from the Republican side with
Harrison and Rcid. There will be no
noise, no bluster, but the intelligence
of voters will be appealed to at all
times. I know the people of the
Northwest wanted to see Blaine
president. That was natural and
proper. But Harrison has made the
best president we had since Lincoln
.^hcn.he was nominated In 1888 there
-was even more disappointment than
TUESDAY, June 14
SENATE—At the opening of the
senate the death of Representative
Stackhouse was announced, and after
the adoption of suitable resolutions
the senate adjourned in respect to his
HOUSE—In the house today the sen
ate amendments to diplomatic and
consular appropriation bills were non
concurred in and a committee on
conference appointed. The death of
Congressman Stackhouse had been
announced, and after the adoption of
appropriate resolutions, the house as
a further mark of respect adjourned.
SENATE—The senate spent four hours In
debate on tho silver bill, Mr. Morgan occupy
ing about three fourths of tho time in an
elaborate presentation of arguments In sup
port of the measure. Ho criticised the silver
plank In tho Minneapolis platform as timid
and irresolute, while ho gave It credit for
being a step to tho front, and as to the com
ing Chicago convention, Mr. Morgan said tho
democracy would also stop to the front and
declare net only that silver should bo equal
with gold, but that It should have the right
free coinage.
He was followed by Mr. Palmer, who moved
strike out all the blU except tho first sec
tion, which fixes tho standard of gold and
silver dollars and makes thoso coins legal
tender, and permits owners of sllverlor gold
bullion to have It minted for their benefit
and without charge.
Mr. Stewart spoke In support of the bill and
Mr. Cockrellpresented figures to prove that
just beforo the demonltizatlon act of 1873,
of silver dollars had not virtually
as often assorted, but was going on
No action was taken on tho bill.
Mr. Morrill will address the senate in oppo
posltlon to tho bill tomorrow. Adjourned.
noDSE—After transaction of routlno bus
iness, tho house went into committee of the
whole on tho fortification appropriation bill.
Mr. Beckenridge of Kentucky, briefly
explained its provisions. It appropriated
$3,412,272, being $1,332,427 less than the amount
of the bill of last year, and authorizes the
secretary of war to make contracts for cer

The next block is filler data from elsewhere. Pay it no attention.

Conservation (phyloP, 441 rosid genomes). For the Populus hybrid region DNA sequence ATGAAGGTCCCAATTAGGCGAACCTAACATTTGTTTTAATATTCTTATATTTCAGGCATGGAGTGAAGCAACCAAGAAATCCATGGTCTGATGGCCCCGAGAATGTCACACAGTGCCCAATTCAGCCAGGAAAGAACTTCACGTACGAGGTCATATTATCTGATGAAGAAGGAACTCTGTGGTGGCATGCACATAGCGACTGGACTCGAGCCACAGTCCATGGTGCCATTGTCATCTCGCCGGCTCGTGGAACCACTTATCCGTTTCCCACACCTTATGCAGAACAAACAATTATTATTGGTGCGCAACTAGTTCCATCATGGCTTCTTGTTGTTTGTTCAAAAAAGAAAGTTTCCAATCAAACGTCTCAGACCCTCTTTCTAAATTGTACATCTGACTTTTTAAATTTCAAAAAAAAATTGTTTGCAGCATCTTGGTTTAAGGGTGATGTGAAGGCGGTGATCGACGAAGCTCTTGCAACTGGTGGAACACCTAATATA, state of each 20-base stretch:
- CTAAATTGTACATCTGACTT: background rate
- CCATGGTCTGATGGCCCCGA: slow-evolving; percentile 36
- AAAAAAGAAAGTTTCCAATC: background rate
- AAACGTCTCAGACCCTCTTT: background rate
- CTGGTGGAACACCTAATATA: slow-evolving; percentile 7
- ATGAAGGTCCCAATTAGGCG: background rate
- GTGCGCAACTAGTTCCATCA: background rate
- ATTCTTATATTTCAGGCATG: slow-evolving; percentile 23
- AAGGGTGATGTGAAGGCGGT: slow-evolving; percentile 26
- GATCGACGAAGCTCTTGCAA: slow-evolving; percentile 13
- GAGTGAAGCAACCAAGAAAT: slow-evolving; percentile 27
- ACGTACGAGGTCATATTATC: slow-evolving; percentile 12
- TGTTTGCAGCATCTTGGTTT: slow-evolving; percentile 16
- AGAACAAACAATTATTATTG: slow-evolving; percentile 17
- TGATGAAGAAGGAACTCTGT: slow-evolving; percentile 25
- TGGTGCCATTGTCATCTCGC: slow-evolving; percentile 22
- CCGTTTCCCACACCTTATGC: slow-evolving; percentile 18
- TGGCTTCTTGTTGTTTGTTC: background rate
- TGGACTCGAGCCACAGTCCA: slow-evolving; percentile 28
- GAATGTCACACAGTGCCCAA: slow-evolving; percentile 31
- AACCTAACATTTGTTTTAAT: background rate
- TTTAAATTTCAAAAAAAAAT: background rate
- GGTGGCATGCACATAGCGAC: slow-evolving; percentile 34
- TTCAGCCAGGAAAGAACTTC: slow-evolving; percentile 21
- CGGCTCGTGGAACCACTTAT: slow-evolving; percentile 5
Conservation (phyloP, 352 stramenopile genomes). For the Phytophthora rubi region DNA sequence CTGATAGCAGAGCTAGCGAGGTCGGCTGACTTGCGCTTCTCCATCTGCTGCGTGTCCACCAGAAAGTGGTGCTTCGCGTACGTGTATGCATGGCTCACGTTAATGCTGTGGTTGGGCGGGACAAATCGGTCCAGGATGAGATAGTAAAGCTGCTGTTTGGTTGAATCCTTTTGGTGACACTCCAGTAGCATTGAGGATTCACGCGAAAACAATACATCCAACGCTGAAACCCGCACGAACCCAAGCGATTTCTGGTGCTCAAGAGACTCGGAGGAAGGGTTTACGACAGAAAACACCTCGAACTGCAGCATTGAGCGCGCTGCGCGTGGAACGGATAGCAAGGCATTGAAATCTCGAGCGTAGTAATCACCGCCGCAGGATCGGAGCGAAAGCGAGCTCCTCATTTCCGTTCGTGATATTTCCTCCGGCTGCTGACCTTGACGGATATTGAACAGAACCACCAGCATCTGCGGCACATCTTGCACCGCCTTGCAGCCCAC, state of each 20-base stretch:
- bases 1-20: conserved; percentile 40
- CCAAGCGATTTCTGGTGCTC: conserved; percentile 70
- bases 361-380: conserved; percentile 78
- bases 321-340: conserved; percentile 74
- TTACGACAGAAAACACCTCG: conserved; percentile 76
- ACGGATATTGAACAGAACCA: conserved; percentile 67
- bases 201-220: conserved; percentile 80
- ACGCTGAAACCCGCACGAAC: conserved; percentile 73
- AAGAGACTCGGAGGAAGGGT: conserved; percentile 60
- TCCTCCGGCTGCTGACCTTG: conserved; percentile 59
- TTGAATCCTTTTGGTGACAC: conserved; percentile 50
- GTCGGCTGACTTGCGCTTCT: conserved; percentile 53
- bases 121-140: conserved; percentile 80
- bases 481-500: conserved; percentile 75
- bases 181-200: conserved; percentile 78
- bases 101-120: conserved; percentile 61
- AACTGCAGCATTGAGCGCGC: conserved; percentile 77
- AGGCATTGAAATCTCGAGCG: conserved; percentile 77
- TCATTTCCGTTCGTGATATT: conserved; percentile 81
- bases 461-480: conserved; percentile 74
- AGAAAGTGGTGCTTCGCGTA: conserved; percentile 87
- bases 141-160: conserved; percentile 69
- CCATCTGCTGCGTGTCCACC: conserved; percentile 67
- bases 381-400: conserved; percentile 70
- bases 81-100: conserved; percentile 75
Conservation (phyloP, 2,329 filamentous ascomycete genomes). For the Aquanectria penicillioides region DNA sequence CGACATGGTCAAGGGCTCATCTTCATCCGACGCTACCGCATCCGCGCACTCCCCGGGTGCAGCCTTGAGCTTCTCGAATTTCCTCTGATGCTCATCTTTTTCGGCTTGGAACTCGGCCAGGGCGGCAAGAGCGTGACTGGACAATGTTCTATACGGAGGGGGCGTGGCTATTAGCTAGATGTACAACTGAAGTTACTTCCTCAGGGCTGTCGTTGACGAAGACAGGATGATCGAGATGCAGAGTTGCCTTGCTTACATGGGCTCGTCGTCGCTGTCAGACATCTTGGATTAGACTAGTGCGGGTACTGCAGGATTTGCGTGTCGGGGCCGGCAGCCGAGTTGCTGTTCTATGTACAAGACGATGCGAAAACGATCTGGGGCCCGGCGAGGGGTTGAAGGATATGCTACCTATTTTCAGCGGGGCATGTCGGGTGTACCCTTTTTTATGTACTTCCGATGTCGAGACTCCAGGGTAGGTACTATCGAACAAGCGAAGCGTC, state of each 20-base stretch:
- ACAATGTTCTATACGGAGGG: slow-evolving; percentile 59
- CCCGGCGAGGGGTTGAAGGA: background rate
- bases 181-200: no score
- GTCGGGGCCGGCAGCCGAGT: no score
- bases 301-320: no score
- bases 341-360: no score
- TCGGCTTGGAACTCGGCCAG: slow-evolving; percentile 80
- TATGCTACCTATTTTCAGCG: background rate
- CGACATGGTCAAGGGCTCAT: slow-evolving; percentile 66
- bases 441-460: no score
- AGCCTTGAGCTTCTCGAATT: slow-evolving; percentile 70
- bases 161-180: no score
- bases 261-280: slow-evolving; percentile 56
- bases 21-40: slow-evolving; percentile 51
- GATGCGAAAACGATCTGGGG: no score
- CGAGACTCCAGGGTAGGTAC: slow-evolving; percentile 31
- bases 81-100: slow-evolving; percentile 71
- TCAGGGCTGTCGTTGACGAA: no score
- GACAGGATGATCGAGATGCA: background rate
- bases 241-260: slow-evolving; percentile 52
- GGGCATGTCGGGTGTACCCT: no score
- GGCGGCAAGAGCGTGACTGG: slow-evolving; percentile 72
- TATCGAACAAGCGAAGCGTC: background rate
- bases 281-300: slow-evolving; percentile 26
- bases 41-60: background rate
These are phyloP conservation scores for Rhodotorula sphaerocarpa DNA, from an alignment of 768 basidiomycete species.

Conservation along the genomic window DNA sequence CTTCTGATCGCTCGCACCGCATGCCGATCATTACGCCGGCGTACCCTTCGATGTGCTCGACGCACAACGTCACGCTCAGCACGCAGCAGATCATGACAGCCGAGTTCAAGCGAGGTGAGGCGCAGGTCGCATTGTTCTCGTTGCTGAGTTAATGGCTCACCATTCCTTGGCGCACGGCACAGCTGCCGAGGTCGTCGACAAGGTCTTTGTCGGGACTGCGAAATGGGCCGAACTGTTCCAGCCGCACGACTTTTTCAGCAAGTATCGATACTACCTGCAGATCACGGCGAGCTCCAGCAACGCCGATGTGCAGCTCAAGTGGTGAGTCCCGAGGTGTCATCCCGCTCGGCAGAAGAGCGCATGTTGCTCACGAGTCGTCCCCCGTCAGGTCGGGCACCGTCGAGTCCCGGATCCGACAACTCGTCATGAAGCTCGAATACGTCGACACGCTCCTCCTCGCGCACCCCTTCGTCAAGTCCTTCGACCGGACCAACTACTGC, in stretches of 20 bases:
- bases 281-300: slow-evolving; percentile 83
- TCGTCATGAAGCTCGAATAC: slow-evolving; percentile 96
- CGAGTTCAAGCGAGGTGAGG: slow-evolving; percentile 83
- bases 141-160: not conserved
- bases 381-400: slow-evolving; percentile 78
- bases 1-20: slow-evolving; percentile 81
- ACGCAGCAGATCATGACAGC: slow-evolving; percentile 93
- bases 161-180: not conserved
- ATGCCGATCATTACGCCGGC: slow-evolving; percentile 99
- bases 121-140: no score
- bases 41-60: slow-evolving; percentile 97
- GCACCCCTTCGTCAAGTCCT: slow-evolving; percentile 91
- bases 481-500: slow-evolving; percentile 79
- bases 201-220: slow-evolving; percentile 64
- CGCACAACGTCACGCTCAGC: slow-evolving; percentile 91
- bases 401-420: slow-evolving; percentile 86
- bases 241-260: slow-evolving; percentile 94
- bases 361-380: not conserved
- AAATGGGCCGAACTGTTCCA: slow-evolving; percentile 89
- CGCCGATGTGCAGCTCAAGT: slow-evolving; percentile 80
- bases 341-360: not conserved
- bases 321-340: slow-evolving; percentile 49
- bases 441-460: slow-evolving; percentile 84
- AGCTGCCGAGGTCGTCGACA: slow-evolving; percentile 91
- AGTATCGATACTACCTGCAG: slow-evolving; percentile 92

tain work Involving further expenditure of
After remarks by Mr. Grout of Vermont,
the committee rose and tho bill passed.
The house then went Into committee of the
whole on revenue bills.
Tho first bill called up by Mr. Shively of
Indiana was tho bill to reduce the duty on
tin plate.
Mr. Shevly's speech ellctcd a good deal of
applause from his party colleagues and was
attentively listened to.
Mr. White of Iowa'mad© his maiden speech
in favor of the bill.
After remarks by Messrs.O'Neil of I ennsyl
vania and Raines of New York, the commit
tee rose and the house adjourned.
Thursday, JUNE 16.
SENATE—The silver bill was discussed by
Mr. Morrill, who was replied to by Mr. Stew
art, and It went
without action
After a short discussion the anti-option
bill was referred to the judiciary committee,
Mr. Washburn stating that the bill would be
reported promptly by the committee.
A conference report on the river and har
bor bill was made by Mr. Frye, who stated
that an agreement had been reached on all
but two amendments, which were for a boat
railway around the Dalles of Columbia river,
and for a can«l In the state of Washington
to connect tho waters of Lake Washington
with those of Puget sound. After along
session the senate insisted on Its amend
ments and agreed to a further conference,
It then adjourned until Monday next.
HOUBB—The tin plate bill engrossed the
entire time of the house today. But little
attention was paid to the debate. On both
sides Interest was largely perfunctory, and
tho bouse adjourned without taking action
on the bill,
FRIDAY, Jane 17.
HOUSE—'Thero was an unusually large
attendance In the house today. The river
and harbor conference report was submitted.
There was a disagreement upon it and a fur
ther conference was ordered. The remain
der of tho day was consumed in fillibuster
Ing over the Sibley claim bill, and the house
adjourned without action.
The Fall Text of Ills I^ast Order to the G.
A. R. Posts.
ABERDEEN, Juno 15,1892.
Tho following appointments of Adjutants
have been made by Colonels of Division, and
tho same are hereby confirmed:
Division No. l-James Fitzgerald, Beres
Division No. 3—W. H. Sanborn, Parker.
Division No. 4—C. H. Van Slyke, Sioux
Division No. 5—F. H. Clark, Plankington.